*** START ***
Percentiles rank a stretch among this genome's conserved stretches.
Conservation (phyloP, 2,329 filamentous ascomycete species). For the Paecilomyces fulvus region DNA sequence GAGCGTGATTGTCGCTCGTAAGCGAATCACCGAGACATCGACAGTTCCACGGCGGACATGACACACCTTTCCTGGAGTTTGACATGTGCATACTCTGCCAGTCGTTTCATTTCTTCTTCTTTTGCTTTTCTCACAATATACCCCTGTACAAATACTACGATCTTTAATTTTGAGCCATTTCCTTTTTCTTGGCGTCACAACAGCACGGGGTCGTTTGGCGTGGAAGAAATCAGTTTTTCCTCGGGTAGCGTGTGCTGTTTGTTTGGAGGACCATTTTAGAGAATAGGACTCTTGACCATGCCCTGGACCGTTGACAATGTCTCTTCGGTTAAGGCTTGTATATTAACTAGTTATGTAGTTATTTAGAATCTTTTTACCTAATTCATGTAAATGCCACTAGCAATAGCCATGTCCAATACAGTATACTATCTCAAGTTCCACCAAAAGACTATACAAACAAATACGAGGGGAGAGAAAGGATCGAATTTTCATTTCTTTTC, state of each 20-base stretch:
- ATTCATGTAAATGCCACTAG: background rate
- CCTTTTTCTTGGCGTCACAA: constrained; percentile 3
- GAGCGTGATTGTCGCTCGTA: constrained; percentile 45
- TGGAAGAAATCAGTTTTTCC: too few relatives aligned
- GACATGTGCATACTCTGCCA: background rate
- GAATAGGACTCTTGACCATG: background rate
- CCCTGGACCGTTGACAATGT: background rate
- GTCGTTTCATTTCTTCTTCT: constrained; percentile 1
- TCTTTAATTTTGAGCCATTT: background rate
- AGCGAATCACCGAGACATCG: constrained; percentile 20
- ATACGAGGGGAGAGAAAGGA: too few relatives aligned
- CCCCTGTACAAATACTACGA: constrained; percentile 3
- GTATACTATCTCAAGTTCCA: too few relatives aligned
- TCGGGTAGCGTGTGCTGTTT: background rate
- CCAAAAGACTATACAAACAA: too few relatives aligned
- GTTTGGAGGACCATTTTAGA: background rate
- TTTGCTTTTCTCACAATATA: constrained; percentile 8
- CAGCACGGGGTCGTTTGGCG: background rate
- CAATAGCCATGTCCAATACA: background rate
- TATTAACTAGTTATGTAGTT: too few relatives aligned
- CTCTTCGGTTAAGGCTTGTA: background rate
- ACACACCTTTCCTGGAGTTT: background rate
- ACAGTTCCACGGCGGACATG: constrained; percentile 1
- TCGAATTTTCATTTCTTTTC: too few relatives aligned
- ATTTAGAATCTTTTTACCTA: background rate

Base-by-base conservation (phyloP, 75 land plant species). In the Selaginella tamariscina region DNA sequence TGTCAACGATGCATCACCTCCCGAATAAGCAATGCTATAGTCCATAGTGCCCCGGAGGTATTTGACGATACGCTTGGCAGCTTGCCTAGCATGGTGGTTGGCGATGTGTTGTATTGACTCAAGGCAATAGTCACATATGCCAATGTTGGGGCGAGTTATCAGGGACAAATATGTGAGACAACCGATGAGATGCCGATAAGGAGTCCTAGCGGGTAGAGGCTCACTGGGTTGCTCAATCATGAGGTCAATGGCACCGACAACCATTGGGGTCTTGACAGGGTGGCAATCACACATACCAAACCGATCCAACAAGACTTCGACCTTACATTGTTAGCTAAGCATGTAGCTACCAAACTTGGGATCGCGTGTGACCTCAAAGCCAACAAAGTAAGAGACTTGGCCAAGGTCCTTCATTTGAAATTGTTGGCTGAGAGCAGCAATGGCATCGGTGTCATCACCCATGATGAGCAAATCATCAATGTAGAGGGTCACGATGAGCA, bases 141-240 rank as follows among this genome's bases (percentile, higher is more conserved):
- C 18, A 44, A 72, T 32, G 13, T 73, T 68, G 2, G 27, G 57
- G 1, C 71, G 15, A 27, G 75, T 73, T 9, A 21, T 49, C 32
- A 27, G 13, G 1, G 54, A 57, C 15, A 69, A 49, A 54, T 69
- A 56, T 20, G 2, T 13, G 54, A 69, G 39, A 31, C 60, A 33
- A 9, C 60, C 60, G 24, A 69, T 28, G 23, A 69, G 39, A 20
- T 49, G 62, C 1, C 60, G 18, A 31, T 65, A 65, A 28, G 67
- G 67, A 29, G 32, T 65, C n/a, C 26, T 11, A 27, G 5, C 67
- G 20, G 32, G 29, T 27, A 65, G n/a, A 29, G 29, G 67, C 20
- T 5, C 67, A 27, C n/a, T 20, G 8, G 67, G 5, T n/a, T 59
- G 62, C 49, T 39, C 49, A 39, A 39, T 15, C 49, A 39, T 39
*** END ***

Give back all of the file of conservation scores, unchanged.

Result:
Percentiles rank a stretch among this genome's conserved stretches.
Conservation (phyloP, 2,329 filamentous ascomycete species). For the Paecilomyces fulvus region DNA sequence GAGCGTGATTGTCGCTCGTAAGCGAATCACCGAGACATCGACAGTTCCACGGCGGACATGACACACCTTTCCTGGAGTTTGACATGTGCATACTCTGCCAGTCGTTTCATTTCTTCTTCTTTTGCTTTTCTCACAATATACCCCTGTACAAATACTACGATCTTTAATTTTGAGCCATTTCCTTTTTCTTGGCGTCACAACAGCACGGGGTCGTTTGGCGTGGAAGAAATCAGTTTTTCCTCGGGTAGCGTGTGCTGTTTGTTTGGAGGACCATTTTAGAGAATAGGACTCTTGACCATGCCCTGGACCGTTGACAATGTCTCTTCGGTTAAGGCTTGTATATTAACTAGTTATGTAGTTATTTAGAATCTTTTTACCTAATTCATGTAAATGCCACTAGCAATAGCCATGTCCAATACAGTATACTATCTCAAGTTCCACCAAAAGACTATACAAACAAATACGAGGGGAGAGAAAGGATCGAATTTTCATTTCTTTTC, state of each 20-base stretch:
- ATTCATGTAAATGCCACTAG: background rate
- CCTTTTTCTTGGCGTCACAA: constrained; percentile 3
- GAGCGTGATTGTCGCTCGTA: constrained; percentile 45
- TGGAAGAAATCAGTTTTTCC: too few relatives aligned
- GACATGTGCATACTCTGCCA: background rate
- GAATAGGACTCTTGACCATG: background rate
- CCCTGGACCGTTGACAATGT: background rate
- GTCGTTTCATTTCTTCTTCT: constrained; percentile 1
- TCTTTAATTTTGAGCCATTT: background rate
- AGCGAATCACCGAGACATCG: constrained; percentile 20
- ATACGAGGGGAGAGAAAGGA: too few relatives aligned
- CCCCTGTACAAATACTACGA: constrained; percentile 3
- GTATACTATCTCAAGTTCCA: too few relatives aligned
- TCGGGTAGCGTGTGCTGTTT: background rate
- CCAAAAGACTATACAAACAA: too few relatives aligned
- GTTTGGAGGACCATTTTAGA: background rate
- TTTGCTTTTCTCACAATATA: constrained; percentile 8
- CAGCACGGGGTCGTTTGGCG: background rate
- CAATAGCCATGTCCAATACA: background rate
- TATTAACTAGTTATGTAGTT: too few relatives aligned
- CTCTTCGGTTAAGGCTTGTA: background rate
- ACACACCTTTCCTGGAGTTT: background rate
- ACAGTTCCACGGCGGACATG: constrained; percentile 1
- TCGAATTTTCATTTCTTTTC: too few relatives aligned
- ATTTAGAATCTTTTTACCTA: background rate

Base-by-base conservation (phyloP, 75 land plant species). In the Selaginella tamariscina region DNA sequence TGTCAACGATGCATCACCTCCCGAATAAGCAATGCTATAGTCCATAGTGCCCCGGAGGTATTTGACGATACGCTTGGCAGCTTGCCTAGCATGGTGGTTGGCGATGTGTTGTATTGACTCAAGGCAATAGTCACATATGCCAATGTTGGGGCGAGTTATCAGGGACAAATATGTGAGACAACCGATGAGATGCCGATAAGGAGTCCTAGCGGGTAGAGGCTCACTGGGTTGCTCAATCATGAGGTCAATGGCACCGACAACCATTGGGGTCTTGACAGGGTGGCAATCACACATACCAAACCGATCCAACAAGACTTCGACCTTACATTGTTAGCTAAGCATGTAGCTACCAAACTTGGGATCGCGTGTGACCTCAAAGCCAACAAAGTAAGAGACTTGGCCAAGGTCCTTCATTTGAAATTGTTGGCTGAGAGCAGCAATGGCATCGGTGTCATCACCCATGATGAGCAAATCATCAATGTAGAGGGTCACGATGAGCA, bases 141-240 rank as follows among this genome's bases (percentile, higher is more conserved):
- C 18, A 44, A 72, T 32, G 13, T 73, T 68, G 2, G 27, G 57
- G 1, C 71, G 15, A 27, G 75, T 73, T 9, A 21, T 49, C 32
- A 27, G 13, G 1, G 54, A 57, C 15, A 69, A 49, A 54, T 69
- A 56, T 20, G 2, T 13, G 54, A 69, G 39, A 31, C 60, A 33
- A 9, C 60, C 60, G 24, A 69, T 28, G 23, A 69, G 39, A 20
- T 49, G 62, C 1, C 60, G 18, A 31, T 65, A 65, A 28, G 67
- G 67, A 29, G 32, T 65, C n/a, C 26, T 11, A 27, G 5, C 67
- G 20, G 32, G 29, T 27, A 65, G n/a, A 29, G 29, G 67, C 20
- T 5, C 67, A 27, C n/a, T 20, G 8, G 67, G 5, T n/a, T 59
- G 62, C 49, T 39, C 49, A 39, A 39, T 15, C 49, A 39, T 39